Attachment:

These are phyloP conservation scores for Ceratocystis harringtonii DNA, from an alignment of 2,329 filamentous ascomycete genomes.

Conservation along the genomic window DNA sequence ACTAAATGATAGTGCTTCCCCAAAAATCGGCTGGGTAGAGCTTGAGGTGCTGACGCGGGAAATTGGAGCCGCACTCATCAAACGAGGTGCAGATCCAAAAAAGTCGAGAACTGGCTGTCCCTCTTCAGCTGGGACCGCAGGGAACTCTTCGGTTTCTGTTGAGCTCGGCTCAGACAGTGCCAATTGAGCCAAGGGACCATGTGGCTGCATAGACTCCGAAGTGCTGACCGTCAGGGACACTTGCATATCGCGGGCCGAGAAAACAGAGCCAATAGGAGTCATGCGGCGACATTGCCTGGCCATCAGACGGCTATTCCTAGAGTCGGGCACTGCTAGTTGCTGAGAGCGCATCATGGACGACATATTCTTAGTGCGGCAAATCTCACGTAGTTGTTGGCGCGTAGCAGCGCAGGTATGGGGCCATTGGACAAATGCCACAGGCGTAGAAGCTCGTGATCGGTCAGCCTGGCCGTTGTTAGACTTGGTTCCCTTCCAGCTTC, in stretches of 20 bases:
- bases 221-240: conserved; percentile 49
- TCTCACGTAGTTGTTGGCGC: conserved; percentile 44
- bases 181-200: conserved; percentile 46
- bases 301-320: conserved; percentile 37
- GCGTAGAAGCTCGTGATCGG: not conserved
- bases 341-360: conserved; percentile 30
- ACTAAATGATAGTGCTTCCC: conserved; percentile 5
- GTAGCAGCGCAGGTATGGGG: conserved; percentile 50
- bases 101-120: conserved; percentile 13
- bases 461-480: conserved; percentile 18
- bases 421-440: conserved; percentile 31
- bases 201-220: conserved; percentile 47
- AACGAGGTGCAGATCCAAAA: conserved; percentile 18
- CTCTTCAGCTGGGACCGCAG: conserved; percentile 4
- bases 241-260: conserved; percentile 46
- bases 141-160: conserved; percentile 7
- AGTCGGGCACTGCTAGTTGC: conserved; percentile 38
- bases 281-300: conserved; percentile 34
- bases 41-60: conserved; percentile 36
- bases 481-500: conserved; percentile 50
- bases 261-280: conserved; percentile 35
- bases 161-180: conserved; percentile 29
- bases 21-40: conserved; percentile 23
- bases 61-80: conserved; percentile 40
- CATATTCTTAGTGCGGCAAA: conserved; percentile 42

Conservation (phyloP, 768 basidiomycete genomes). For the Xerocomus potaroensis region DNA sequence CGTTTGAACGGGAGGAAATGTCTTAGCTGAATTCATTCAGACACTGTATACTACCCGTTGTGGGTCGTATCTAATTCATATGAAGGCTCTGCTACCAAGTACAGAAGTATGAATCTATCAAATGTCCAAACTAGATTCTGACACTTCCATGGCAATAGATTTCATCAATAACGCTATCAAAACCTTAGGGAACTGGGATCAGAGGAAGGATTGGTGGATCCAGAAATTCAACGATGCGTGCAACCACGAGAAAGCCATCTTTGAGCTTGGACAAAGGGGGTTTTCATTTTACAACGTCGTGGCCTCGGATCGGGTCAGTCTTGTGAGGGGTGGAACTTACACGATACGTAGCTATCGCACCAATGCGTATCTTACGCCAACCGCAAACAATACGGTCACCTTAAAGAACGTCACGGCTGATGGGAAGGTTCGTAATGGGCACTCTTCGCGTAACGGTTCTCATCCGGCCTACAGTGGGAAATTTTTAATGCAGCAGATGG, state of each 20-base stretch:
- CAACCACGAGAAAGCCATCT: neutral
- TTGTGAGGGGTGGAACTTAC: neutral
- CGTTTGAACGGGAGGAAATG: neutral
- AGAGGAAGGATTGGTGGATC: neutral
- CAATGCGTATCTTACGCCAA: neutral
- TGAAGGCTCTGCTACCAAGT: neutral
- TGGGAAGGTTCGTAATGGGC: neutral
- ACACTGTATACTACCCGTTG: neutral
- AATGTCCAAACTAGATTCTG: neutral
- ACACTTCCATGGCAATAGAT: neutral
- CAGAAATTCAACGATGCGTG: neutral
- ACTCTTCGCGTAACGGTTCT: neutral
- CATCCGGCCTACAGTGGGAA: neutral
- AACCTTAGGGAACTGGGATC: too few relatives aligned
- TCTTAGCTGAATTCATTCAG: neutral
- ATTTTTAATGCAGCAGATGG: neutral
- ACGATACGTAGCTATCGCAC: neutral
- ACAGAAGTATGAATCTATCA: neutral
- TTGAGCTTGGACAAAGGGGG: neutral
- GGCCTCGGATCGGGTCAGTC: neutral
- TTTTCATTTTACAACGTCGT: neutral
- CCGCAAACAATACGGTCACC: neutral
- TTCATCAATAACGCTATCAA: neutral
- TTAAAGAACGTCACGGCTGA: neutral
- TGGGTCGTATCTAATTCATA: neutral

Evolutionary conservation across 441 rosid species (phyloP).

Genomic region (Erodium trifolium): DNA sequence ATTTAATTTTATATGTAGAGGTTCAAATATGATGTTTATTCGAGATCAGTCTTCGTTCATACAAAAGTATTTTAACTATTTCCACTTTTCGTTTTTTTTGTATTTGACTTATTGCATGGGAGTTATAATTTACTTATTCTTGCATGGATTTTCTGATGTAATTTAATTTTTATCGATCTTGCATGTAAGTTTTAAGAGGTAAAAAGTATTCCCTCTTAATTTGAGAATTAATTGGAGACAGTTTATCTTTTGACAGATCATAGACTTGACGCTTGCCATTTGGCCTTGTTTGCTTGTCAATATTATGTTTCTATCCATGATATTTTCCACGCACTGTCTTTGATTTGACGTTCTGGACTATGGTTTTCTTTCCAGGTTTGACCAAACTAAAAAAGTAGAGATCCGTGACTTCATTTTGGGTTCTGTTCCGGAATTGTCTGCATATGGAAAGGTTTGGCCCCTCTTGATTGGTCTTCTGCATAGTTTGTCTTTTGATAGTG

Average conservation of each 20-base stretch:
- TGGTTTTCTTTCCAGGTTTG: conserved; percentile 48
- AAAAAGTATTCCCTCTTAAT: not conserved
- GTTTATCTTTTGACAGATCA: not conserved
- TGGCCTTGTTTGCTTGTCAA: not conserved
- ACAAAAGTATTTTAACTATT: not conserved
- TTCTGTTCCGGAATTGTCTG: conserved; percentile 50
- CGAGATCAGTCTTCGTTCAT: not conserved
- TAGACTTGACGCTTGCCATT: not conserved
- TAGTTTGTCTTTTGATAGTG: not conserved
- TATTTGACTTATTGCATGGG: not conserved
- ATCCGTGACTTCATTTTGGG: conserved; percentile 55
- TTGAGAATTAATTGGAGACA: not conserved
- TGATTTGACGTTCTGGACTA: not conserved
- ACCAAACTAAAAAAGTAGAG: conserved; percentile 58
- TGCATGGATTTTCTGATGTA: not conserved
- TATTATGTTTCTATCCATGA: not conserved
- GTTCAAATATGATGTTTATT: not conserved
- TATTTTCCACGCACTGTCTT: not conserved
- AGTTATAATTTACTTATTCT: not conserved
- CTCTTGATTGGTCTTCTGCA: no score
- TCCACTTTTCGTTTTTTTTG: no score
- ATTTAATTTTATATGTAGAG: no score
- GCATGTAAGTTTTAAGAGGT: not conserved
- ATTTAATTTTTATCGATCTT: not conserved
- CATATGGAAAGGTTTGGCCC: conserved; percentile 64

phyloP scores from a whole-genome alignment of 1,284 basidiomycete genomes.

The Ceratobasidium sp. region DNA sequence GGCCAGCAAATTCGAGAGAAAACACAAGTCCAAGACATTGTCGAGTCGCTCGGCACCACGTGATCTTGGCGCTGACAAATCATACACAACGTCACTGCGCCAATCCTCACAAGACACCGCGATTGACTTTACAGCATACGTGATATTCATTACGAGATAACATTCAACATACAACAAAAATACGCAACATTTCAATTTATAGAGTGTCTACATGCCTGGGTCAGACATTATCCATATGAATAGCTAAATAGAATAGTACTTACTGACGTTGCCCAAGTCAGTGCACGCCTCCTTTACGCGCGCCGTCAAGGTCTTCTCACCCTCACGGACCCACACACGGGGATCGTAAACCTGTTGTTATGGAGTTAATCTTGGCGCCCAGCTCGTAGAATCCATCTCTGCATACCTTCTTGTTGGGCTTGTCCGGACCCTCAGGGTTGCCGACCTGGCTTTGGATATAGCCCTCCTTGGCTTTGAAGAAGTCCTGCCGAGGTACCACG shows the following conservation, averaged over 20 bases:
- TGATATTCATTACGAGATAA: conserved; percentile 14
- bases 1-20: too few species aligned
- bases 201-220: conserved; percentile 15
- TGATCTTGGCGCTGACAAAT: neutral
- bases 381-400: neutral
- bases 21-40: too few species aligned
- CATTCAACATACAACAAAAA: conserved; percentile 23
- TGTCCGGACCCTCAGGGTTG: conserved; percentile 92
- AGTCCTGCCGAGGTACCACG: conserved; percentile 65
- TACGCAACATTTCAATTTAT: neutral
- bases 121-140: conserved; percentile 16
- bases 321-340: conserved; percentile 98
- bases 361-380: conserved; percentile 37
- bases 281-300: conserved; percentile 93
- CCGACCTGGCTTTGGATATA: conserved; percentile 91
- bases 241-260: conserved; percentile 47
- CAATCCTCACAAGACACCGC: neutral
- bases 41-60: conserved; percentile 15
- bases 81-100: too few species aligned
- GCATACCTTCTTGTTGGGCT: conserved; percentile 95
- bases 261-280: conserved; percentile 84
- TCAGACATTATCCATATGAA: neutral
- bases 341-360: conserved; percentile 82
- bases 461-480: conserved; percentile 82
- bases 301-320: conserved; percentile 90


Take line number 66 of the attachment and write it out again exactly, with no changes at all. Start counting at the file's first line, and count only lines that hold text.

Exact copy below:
- TATTTGACTTATTGCATGGG: not conserved